Portraits of Wildflowers

Perspectives on Nature Photography

Like a wall of Texas mountain laurel

with 9 comments

Texas Mountain Laurel Flowering Densely 9571

Click for greater clarity.

While the picture of Texas mountain laurel, Sophora secundiflora, that you saw last month was a decidedly vertical one, here’s a view showing the horizontal top of one of these densely flowering trees that made me feel I was looking at a wall. I found this floral “mural” of Texas mountain laurel at the edge of a shopping center parking lot on Great Hills Trail just east of US 183 on February 25. Now here we are in mid-March and I’m still seeing plenty of these blossoms around town; the cool spring we’ve been having may have helped them last so long.

© 2013 Steven Schwartzman

Written by Steve Schwartzman

March 11, 2013 at 6:23 AM

9 Responses

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  1. What a marvelous sight. I’m absolutely convinced some sort of strange phenomenon is taking place here. Many of our spring blooms, especially trees, just haven’t happened. I know there’s been more rain in your area, so that may be affecting things. You mentioned rain over the weekend – we got only .27″. Drought worries are real.


    March 11, 2013 at 6:43 AM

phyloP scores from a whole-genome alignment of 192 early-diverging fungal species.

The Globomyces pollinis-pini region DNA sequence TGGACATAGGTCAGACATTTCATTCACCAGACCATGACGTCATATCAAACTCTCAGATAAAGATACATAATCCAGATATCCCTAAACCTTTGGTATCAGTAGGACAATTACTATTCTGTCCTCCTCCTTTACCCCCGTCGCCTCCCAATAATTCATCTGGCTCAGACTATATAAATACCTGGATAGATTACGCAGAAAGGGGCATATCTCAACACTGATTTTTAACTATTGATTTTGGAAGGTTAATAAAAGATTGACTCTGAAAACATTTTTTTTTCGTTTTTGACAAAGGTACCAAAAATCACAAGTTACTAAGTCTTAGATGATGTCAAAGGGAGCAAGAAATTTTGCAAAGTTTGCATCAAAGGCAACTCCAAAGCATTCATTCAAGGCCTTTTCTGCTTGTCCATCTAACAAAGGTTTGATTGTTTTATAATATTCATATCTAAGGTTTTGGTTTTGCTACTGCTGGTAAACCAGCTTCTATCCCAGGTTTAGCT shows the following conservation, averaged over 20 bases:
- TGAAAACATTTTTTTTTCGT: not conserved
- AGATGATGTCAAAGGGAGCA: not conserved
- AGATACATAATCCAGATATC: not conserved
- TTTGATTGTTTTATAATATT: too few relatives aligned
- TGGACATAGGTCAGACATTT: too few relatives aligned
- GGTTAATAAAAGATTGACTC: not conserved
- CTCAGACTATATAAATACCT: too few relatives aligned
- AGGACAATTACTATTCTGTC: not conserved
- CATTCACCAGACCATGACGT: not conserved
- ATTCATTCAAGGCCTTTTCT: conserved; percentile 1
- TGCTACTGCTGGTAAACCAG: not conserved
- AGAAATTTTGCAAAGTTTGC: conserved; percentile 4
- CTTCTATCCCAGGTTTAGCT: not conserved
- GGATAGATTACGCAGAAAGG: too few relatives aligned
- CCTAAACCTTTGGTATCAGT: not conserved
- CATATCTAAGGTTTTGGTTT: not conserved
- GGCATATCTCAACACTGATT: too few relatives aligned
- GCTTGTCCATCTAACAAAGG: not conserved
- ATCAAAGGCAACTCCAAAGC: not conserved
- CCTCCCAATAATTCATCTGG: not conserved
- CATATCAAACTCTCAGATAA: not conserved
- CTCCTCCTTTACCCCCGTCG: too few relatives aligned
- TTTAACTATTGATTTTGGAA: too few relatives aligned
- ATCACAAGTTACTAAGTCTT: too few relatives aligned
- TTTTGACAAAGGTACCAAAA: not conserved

• We got more rain than you, about one inch, but that’s still not a lot. Drought worries are real, indeed. I’ve heard that the Highland Lakes, which supply Austin with water, are at only 41% capacity, and that’s before six months of Texas summer.

      As for vegetation, each year that I’ve observed recently has been different from the previous ones, with some species earlier than average and others later. The mind wants to generalize, but I’m not sure how to in this case, except to say that each species seems to have a range of times within which blooming could be considered “normal.” On the other hand, you’ve seen some of the examples I’ve shown here of flowers that have appeared at times that definitely aren’t normal. I have the impression that there are more of those occurrences than there used to be, but I wasn’t paying as much attention years ago, so that might just be anecdotal.

      Steve Schwartzman

      March 11, 2013 at 9:28 AM

  2. Wow, what a beautiful display!


    March 11, 2013 at 7:48 AM

  3. What a marvelous sight! Stunningly Beautiful! I have never seen this before (I live in Kansas), but I think that your picture gives me a good idea how beautiful it is!

    Wyatt VanDePol

    March 11, 2013 at 12:51 PM

    • Your reaction accords with that of the many people here who plant this small native tree for its once-a-year display of strongly scented flowers. Let’s hope you can come down from Kansas one spring and experience this for yourself.

      Steve Schwartzman

      March 11, 2013 at 1:24 PM

  4. That is really gorgeous!


    March 12, 2013 at 11:06 PM

  5. […] (If that genus name rings a bell, it could be from the Sophora secundiflora that normally produces lots of purple flowers that smell like grape Kool-Aid. I say “normally” because the Texas mountain laurels in […]

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